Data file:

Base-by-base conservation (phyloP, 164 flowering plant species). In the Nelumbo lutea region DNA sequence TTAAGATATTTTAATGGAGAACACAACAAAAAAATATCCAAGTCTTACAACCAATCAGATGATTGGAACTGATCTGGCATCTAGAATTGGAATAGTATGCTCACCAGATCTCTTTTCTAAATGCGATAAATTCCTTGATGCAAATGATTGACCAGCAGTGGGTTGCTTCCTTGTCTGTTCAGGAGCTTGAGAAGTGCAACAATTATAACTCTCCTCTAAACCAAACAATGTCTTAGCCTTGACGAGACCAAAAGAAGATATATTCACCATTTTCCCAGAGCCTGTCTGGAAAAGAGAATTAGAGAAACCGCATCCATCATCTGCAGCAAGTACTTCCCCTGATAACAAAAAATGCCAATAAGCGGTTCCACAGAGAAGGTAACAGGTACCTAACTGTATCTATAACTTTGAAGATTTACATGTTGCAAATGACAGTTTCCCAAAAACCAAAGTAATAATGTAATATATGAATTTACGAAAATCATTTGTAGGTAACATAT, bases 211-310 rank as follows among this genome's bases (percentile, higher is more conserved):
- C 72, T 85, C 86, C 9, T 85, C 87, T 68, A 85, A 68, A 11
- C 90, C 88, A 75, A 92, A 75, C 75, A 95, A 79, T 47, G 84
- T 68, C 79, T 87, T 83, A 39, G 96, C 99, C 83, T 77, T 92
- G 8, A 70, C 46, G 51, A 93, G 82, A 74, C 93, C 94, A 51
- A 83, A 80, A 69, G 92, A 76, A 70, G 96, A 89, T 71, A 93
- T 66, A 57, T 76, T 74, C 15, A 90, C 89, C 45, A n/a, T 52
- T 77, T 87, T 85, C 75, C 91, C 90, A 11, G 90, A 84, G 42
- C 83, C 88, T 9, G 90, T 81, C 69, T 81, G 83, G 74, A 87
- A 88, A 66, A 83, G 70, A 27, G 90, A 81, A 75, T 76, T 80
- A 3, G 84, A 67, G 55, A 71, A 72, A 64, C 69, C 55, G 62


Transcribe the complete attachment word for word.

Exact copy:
Base-by-base conservation (phyloP, 164 flowering plant species). In the Nelumbo lutea region DNA sequence TTAAGATATTTTAATGGAGAACACAACAAAAAAATATCCAAGTCTTACAACCAATCAGATGATTGGAACTGATCTGGCATCTAGAATTGGAATAGTATGCTCACCAGATCTCTTTTCTAAATGCGATAAATTCCTTGATGCAAATGATTGACCAGCAGTGGGTTGCTTCCTTGTCTGTTCAGGAGCTTGAGAAGTGCAACAATTATAACTCTCCTCTAAACCAAACAATGTCTTAGCCTTGACGAGACCAAAAGAAGATATATTCACCATTTTCCCAGAGCCTGTCTGGAAAAGAGAATTAGAGAAACCGCATCCATCATCTGCAGCAAGTACTTCCCCTGATAACAAAAAATGCCAATAAGCGGTTCCACAGAGAAGGTAACAGGTACCTAACTGTATCTATAACTTTGAAGATTTACATGTTGCAAATGACAGTTTCCCAAAAACCAAAGTAATAATGTAATATATGAATTTACGAAAATCATTTGTAGGTAACATAT, bases 211-310 rank as follows among this genome's bases (percentile, higher is more conserved):
- C 72, T 85, C 86, C 9, T 85, C 87, T 68, A 85, A 68, A 11
- C 90, C 88, A 75, A 92, A 75, C 75, A 95, A 79, T 47, G 84
- T 68, C 79, T 87, T 83, A 39, G 96, C 99, C 83, T 77, T 92
- G 8, A 70, C 46, G 51, A 93, G 82, A 74, C 93, C 94, A 51
- A 83, A 80, A 69, G 92, A 76, A 70, G 96, A 89, T 71, A 93
- T 66, A 57, T 76, T 74, C 15, A 90, C 89, C 45, A n/a, T 52
- T 77, T 87, T 85, C 75, C 91, C 90, A 11, G 90, A 84, G 42
- C 83, C 88, T 9, G 90, T 81, C 69, T 81, G 83, G 74, A 87
- A 88, A 66, A 83, G 70, A 27, G 90, A 81, A 75, T 76, T 80
- A 3, G 84, A 67, G 55, A 71, A 72, A 64, C 69, C 55, G 62